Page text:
Today at TechCrunch Disrupt London, Twilio CEO Jeff Lawson sat down with our own Frederic Lardinois to talk platforms, carriers and money.
Lawson, after making a pitch about what Twilio does, detailed the back history of the company. As you might have guessed, the idea for the unicorn was born of a personal need.
Back when Twilio was getting started, according to Lawson, “the world of communications was diametrically opposed to software.” Twilio was founded, he went on to say, to bring the legacy hardware of the communications world to software.
That wasn’t too popular, it turned out. According to the CEO, large carriers were not initial fans of either Twilio or other services like GroupMe. Lawson said he essentially had to tell carriers that his service was a win for all three parties: the carriers, Twilio and end users, which are carrier subscribers.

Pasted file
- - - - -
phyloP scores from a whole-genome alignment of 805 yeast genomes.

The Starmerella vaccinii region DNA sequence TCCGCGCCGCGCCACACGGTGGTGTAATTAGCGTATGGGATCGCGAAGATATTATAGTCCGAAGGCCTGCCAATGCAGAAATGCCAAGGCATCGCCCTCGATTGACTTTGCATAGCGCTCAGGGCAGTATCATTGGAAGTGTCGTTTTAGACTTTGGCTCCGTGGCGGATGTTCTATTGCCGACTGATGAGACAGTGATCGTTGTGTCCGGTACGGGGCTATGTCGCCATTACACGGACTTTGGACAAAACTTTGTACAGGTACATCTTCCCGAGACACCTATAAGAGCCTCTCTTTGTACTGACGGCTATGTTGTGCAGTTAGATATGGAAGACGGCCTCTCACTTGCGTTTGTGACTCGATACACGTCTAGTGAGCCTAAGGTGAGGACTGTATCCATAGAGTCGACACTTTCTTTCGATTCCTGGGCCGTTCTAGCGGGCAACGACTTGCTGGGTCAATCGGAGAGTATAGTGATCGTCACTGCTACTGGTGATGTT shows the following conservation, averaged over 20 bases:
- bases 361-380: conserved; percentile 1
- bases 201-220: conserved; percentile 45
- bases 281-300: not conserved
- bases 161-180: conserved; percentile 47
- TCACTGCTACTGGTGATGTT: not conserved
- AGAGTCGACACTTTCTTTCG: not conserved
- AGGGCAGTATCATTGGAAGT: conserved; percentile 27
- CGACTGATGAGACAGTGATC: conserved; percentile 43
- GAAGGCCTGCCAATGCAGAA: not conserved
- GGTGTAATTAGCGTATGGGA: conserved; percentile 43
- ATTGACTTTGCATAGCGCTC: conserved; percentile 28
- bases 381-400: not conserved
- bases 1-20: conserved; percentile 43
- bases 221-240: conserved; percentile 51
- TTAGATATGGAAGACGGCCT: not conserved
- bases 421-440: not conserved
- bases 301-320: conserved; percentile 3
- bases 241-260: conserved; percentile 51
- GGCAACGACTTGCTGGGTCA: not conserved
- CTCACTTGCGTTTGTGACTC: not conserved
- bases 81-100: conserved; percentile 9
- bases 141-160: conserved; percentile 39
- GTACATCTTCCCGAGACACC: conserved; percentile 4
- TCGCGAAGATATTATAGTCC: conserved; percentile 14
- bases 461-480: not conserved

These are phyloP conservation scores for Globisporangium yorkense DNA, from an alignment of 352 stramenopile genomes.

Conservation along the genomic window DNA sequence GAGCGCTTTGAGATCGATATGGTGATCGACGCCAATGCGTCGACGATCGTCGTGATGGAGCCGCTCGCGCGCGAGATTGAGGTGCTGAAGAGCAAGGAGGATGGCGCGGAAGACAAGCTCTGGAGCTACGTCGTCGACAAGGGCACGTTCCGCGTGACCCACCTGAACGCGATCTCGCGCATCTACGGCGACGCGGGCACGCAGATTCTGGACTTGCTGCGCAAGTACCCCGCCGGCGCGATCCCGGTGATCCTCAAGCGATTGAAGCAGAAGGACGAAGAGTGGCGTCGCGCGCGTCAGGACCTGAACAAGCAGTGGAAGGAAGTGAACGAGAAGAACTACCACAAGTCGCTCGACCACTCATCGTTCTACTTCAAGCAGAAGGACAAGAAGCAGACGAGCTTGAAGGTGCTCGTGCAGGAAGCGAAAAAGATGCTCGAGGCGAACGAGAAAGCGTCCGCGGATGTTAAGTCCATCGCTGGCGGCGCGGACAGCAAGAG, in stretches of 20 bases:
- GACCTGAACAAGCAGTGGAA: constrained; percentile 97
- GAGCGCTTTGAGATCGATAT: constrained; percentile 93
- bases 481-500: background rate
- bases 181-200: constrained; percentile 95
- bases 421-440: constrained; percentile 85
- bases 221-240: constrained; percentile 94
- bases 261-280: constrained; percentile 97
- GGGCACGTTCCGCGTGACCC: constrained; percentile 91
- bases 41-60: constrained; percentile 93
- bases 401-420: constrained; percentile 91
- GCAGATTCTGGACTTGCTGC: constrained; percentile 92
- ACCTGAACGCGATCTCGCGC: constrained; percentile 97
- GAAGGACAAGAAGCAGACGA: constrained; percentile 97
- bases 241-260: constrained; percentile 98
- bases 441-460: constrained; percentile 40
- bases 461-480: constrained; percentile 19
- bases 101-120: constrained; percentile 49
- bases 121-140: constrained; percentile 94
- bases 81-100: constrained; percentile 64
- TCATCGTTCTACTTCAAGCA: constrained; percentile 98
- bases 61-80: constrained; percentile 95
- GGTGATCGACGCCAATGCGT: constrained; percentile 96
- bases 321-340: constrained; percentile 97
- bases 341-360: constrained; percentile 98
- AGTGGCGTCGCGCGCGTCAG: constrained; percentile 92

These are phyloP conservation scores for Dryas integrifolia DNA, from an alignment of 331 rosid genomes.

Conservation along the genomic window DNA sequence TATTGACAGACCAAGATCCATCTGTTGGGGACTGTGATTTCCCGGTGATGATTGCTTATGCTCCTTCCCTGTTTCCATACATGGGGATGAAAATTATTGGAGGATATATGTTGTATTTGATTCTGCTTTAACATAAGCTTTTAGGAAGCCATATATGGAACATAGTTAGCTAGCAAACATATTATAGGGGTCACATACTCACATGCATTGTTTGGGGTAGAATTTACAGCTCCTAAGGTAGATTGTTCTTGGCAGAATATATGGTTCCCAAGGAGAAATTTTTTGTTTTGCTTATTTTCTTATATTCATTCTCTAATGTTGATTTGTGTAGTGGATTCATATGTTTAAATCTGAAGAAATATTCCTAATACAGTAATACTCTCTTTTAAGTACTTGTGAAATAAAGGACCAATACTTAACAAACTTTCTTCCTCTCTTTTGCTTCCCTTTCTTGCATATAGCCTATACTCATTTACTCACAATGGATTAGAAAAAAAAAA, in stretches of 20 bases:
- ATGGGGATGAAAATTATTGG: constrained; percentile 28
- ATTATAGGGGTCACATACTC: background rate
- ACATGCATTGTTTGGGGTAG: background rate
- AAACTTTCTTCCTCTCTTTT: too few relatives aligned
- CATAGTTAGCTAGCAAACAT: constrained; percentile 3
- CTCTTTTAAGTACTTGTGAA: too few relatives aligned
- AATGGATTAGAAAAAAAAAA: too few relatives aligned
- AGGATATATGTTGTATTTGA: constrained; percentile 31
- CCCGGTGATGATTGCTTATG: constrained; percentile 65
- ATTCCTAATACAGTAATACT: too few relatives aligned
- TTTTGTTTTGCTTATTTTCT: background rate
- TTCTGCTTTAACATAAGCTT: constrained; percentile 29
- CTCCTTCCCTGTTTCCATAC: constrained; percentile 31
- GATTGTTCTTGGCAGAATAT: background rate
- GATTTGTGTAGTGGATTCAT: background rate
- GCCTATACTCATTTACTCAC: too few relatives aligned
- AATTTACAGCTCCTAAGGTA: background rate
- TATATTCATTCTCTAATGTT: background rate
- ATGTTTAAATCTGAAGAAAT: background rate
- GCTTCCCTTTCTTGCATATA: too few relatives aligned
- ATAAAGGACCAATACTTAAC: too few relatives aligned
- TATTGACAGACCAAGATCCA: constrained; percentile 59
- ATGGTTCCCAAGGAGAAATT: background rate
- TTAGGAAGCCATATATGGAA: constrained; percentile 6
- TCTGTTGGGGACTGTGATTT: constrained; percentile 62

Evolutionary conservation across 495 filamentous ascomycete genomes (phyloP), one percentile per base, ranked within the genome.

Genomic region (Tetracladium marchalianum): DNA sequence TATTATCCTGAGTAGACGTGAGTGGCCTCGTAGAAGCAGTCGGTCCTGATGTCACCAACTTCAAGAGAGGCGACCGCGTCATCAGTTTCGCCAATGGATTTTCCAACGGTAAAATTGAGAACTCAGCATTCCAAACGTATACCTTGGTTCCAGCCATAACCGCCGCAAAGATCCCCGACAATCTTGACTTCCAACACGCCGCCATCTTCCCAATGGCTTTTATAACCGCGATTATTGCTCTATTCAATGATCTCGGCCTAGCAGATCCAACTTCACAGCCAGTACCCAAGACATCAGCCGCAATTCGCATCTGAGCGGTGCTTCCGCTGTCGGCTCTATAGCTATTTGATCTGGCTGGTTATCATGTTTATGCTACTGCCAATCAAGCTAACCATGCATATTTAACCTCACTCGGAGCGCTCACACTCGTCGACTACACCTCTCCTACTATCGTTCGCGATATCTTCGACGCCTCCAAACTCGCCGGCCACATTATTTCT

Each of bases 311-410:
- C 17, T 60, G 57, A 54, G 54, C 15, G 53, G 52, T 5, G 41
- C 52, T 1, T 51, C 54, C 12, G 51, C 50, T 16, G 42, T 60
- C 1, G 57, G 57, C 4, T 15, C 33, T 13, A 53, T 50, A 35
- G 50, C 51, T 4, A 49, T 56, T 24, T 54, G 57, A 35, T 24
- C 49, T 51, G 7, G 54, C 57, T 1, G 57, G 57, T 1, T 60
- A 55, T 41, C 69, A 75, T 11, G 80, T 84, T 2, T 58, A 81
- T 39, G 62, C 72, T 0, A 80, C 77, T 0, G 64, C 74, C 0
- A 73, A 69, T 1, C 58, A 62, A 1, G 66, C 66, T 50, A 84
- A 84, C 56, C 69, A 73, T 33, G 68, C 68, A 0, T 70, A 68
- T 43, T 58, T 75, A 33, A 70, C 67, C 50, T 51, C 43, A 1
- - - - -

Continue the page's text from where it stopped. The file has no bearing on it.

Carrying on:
Sometimes the argument that you will drive usage resonates. In the words of Lawson, “carriers now understand the value that developers” bring.
Let’s Talk Money
Lardinois then asked Lawson about financial performance. He managed to dodge a question regarding external interest in purchasing his company. I quote: “I can’t speak to that.” He did note that inside carriers, there are people who are Twilio fans, and people who are not fans of his company. I take that to mean that the chance of a large carrier snapping Twilio up are quite remote.
Staying on the topic, Lardinois asked if Twilio was profitable. Lawson initially declined to answer the question, and then did anyway. After stating that Twilio is unit profitable, he said that the company is “investing very heavily” in growth. I can translate that for you: Twilio makes a profit every time a developer uses one of its paid services, but the company overall loses money.
That’s not a bad thing, provided that the company’s investments bear out over time, driving profitable future cash flows. However, all of that is true of every company that invests in growth, so his response wasn’t surprising.
Finally, Lardinois asked the IPO question. Lawson again declined to answer, but then said what we wanted to hear: “Potentially one day? Sure. [But] the IPO is not a goal in and of itself.”